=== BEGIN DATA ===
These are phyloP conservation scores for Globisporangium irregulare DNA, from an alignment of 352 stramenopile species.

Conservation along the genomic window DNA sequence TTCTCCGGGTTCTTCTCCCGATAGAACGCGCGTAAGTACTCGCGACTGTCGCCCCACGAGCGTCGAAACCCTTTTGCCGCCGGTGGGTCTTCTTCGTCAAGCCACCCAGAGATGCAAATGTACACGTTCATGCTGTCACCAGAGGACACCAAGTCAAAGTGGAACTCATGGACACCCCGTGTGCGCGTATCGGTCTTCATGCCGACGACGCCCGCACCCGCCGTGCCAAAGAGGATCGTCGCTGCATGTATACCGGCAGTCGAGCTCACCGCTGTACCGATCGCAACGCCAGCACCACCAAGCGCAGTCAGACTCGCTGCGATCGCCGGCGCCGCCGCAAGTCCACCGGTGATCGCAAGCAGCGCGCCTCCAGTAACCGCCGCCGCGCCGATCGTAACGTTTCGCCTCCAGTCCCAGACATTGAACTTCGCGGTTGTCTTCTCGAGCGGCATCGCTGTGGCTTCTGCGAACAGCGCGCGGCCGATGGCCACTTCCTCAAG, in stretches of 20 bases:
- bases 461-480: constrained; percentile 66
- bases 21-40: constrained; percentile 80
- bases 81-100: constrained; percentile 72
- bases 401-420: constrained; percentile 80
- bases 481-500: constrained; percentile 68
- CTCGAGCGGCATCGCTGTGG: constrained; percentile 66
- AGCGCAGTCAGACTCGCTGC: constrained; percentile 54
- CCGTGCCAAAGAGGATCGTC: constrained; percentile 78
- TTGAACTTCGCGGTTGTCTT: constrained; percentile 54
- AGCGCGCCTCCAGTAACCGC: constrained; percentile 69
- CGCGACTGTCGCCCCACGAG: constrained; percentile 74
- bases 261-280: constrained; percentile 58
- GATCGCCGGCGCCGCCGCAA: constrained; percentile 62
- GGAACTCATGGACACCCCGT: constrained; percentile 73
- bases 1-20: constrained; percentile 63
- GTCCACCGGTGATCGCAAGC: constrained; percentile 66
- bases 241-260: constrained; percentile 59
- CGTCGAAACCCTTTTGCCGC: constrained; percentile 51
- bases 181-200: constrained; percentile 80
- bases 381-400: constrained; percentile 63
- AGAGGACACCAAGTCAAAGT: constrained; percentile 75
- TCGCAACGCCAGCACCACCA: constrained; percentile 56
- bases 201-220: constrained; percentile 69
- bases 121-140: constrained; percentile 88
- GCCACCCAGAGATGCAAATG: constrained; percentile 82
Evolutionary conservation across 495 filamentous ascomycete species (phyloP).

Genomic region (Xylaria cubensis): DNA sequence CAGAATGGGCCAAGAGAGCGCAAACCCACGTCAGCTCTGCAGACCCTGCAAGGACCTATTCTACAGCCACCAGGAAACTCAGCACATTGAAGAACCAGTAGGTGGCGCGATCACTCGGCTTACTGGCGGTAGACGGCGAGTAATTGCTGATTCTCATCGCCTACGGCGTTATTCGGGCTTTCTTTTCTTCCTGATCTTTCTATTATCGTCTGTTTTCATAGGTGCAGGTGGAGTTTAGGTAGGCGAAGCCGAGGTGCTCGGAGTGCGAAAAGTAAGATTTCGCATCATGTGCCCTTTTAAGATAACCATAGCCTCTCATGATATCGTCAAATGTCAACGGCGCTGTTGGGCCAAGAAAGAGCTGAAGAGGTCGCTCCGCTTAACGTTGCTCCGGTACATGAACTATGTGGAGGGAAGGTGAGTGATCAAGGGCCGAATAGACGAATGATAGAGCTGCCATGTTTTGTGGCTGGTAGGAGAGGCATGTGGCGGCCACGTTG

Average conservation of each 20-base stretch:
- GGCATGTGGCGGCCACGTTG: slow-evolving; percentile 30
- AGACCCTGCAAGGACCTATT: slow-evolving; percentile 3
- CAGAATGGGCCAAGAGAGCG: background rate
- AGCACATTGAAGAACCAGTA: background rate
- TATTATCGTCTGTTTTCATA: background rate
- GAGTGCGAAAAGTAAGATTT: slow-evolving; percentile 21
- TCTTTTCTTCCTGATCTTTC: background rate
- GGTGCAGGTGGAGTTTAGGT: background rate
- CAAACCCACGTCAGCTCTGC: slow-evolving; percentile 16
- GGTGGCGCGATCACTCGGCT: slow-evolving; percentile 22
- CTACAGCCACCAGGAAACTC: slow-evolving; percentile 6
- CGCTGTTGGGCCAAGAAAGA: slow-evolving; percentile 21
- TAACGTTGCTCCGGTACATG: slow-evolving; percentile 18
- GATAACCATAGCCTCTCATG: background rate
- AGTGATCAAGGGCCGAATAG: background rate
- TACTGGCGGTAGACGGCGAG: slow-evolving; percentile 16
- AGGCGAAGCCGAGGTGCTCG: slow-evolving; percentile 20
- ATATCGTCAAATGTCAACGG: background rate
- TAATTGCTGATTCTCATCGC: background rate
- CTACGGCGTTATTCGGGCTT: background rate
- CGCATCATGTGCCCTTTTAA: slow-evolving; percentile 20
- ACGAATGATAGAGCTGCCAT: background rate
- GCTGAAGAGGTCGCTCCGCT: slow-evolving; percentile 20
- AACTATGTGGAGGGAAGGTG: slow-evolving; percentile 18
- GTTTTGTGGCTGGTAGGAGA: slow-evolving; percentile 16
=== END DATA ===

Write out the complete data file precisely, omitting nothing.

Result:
These are phyloP conservation scores for Globisporangium irregulare DNA, from an alignment of 352 stramenopile species.

Conservation along the genomic window DNA sequence TTCTCCGGGTTCTTCTCCCGATAGAACGCGCGTAAGTACTCGCGACTGTCGCCCCACGAGCGTCGAAACCCTTTTGCCGCCGGTGGGTCTTCTTCGTCAAGCCACCCAGAGATGCAAATGTACACGTTCATGCTGTCACCAGAGGACACCAAGTCAAAGTGGAACTCATGGACACCCCGTGTGCGCGTATCGGTCTTCATGCCGACGACGCCCGCACCCGCCGTGCCAAAGAGGATCGTCGCTGCATGTATACCGGCAGTCGAGCTCACCGCTGTACCGATCGCAACGCCAGCACCACCAAGCGCAGTCAGACTCGCTGCGATCGCCGGCGCCGCCGCAAGTCCACCGGTGATCGCAAGCAGCGCGCCTCCAGTAACCGCCGCCGCGCCGATCGTAACGTTTCGCCTCCAGTCCCAGACATTGAACTTCGCGGTTGTCTTCTCGAGCGGCATCGCTGTGGCTTCTGCGAACAGCGCGCGGCCGATGGCCACTTCCTCAAG, in stretches of 20 bases:
- bases 461-480: constrained; percentile 66
- bases 21-40: constrained; percentile 80
- bases 81-100: constrained; percentile 72
- bases 401-420: constrained; percentile 80
- bases 481-500: constrained; percentile 68
- CTCGAGCGGCATCGCTGTGG: constrained; percentile 66
- AGCGCAGTCAGACTCGCTGC: constrained; percentile 54
- CCGTGCCAAAGAGGATCGTC: constrained; percentile 78
- TTGAACTTCGCGGTTGTCTT: constrained; percentile 54
- AGCGCGCCTCCAGTAACCGC: constrained; percentile 69
- CGCGACTGTCGCCCCACGAG: constrained; percentile 74
- bases 261-280: constrained; percentile 58
- GATCGCCGGCGCCGCCGCAA: constrained; percentile 62
- GGAACTCATGGACACCCCGT: constrained; percentile 73
- bases 1-20: constrained; percentile 63
- GTCCACCGGTGATCGCAAGC: constrained; percentile 66
- bases 241-260: constrained; percentile 59
- CGTCGAAACCCTTTTGCCGC: constrained; percentile 51
- bases 181-200: constrained; percentile 80
- bases 381-400: constrained; percentile 63
- AGAGGACACCAAGTCAAAGT: constrained; percentile 75
- TCGCAACGCCAGCACCACCA: constrained; percentile 56
- bases 201-220: constrained; percentile 69
- bases 121-140: constrained; percentile 88
- GCCACCCAGAGATGCAAATG: constrained; percentile 82
Evolutionary conservation across 495 filamentous ascomycete species (phyloP).

Genomic region (Xylaria cubensis): DNA sequence CAGAATGGGCCAAGAGAGCGCAAACCCACGTCAGCTCTGCAGACCCTGCAAGGACCTATTCTACAGCCACCAGGAAACTCAGCACATTGAAGAACCAGTAGGTGGCGCGATCACTCGGCTTACTGGCGGTAGACGGCGAGTAATTGCTGATTCTCATCGCCTACGGCGTTATTCGGGCTTTCTTTTCTTCCTGATCTTTCTATTATCGTCTGTTTTCATAGGTGCAGGTGGAGTTTAGGTAGGCGAAGCCGAGGTGCTCGGAGTGCGAAAAGTAAGATTTCGCATCATGTGCCCTTTTAAGATAACCATAGCCTCTCATGATATCGTCAAATGTCAACGGCGCTGTTGGGCCAAGAAAGAGCTGAAGAGGTCGCTCCGCTTAACGTTGCTCCGGTACATGAACTATGTGGAGGGAAGGTGAGTGATCAAGGGCCGAATAGACGAATGATAGAGCTGCCATGTTTTGTGGCTGGTAGGAGAGGCATGTGGCGGCCACGTTG

Average conservation of each 20-base stretch:
- GGCATGTGGCGGCCACGTTG: slow-evolving; percentile 30
- AGACCCTGCAAGGACCTATT: slow-evolving; percentile 3
- CAGAATGGGCCAAGAGAGCG: background rate
- AGCACATTGAAGAACCAGTA: background rate
- TATTATCGTCTGTTTTCATA: background rate
- GAGTGCGAAAAGTAAGATTT: slow-evolving; percentile 21
- TCTTTTCTTCCTGATCTTTC: background rate
- GGTGCAGGTGGAGTTTAGGT: background rate
- CAAACCCACGTCAGCTCTGC: slow-evolving; percentile 16
- GGTGGCGCGATCACTCGGCT: slow-evolving; percentile 22
- CTACAGCCACCAGGAAACTC: slow-evolving; percentile 6
- CGCTGTTGGGCCAAGAAAGA: slow-evolving; percentile 21
- TAACGTTGCTCCGGTACATG: slow-evolving; percentile 18
- GATAACCATAGCCTCTCATG: background rate
- AGTGATCAAGGGCCGAATAG: background rate
- TACTGGCGGTAGACGGCGAG: slow-evolving; percentile 16
- AGGCGAAGCCGAGGTGCTCG: slow-evolving; percentile 20
- ATATCGTCAAATGTCAACGG: background rate
- TAATTGCTGATTCTCATCGC: background rate
- CTACGGCGTTATTCGGGCTT: background rate
- CGCATCATGTGCCCTTTTAA: slow-evolving; percentile 20
- ACGAATGATAGAGCTGCCAT: background rate
- GCTGAAGAGGTCGCTCCGCT: slow-evolving; percentile 20
- AACTATGTGGAGGGAAGGTG: slow-evolving; percentile 18
- GTTTTGTGGCTGGTAGGAGA: slow-evolving; percentile 16